Wellington mayoral candidate Paul Eagle says he won’t be removing his election signage from digital billboards around the city, despite being asked to by the council.
Eagle says he will be leaving the signs up until this weekend, as he had planned.
The signs caused confusion online on Monday, the day Eagle announced he was running for the mayoralty. Twitter users questioned their legality as they were on display outside of the permitted election advertising period.
Wellington City Council electoral officer Warwick Lampp said he had asked Eagle to remove the ads until the formal election hoarding period began on August 27, but Eagle maintained he was within his rights.
He was clearly within his rights and it appalling that a returning officer would try to pressure a candidate to remove a legal sign. I have long advocated that rather than have each Council appoint a Returning Officer, the Electoral Commission should be in charge of all local elections. They have legal expertise and resources so they don’t just make things up.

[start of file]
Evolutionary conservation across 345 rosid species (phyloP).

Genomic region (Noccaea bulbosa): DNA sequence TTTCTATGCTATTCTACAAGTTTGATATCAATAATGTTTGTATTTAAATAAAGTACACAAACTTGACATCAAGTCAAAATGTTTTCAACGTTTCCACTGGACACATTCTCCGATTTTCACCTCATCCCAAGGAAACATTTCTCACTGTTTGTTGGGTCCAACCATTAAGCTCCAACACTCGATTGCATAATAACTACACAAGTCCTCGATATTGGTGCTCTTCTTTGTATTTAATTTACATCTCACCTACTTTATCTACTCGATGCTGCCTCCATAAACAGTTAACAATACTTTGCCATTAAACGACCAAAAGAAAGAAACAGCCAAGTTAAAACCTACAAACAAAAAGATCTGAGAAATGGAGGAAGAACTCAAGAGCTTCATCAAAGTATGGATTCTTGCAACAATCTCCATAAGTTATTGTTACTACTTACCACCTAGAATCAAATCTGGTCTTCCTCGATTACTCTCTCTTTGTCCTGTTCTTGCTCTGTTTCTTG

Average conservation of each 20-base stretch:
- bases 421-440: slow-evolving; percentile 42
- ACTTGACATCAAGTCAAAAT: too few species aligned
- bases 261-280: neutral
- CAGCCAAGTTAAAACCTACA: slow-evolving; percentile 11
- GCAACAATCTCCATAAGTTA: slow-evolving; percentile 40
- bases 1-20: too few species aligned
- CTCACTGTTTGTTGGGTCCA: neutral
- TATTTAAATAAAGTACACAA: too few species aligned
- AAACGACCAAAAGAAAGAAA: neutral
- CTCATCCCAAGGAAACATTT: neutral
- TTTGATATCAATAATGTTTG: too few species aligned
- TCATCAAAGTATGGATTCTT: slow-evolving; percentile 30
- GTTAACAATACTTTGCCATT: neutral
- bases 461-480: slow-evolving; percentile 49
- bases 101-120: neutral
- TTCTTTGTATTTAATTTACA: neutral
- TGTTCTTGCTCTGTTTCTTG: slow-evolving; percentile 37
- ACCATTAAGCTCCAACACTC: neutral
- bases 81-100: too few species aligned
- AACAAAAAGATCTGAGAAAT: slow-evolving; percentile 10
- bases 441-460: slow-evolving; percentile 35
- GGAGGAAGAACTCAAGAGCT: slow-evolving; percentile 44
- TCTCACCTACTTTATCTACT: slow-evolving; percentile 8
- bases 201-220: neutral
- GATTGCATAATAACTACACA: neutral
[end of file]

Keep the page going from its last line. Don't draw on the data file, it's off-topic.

Lampp said the policy is designed to create a level playing field for candidates and has been generally respected for many years. The council website says signage on private land must be displayed only between August 27 and October 8.
But lawyer Graeme Edgeler says this applies to only temporary corflute signage.
“I am entirely confident that these are lawful,” Edgeler said. “As long as this is a commercial billboard space – and Paul has said it is, and it clearly looks to be one in the picture.”
Edgeler is an electoral law expert. The Returning Officer should apologise for his actions.
UPDATE: It is even worse. A later story points out:
Two previous mayoral candidates also have confirmed they were never told to take down their advertising at a similar stage of their campaigns.
An invoice viewed by the Herald shows 2016 Labour mayoral candidate Justin Lester paid for campaign advertising over the course of July that year.
Lester’s opponent Nick Leggett also has pictures on his Facebook page of advertising on buses and billboards as early as May.
The Returning Officer should potentially be sacked for this. He has effectively smeared a candidate by inventing a new rule and claiming the candidate broke it. Further evidence shows previous mayoral candidates were advertising in July and never asked not to. This smacks of partisanship.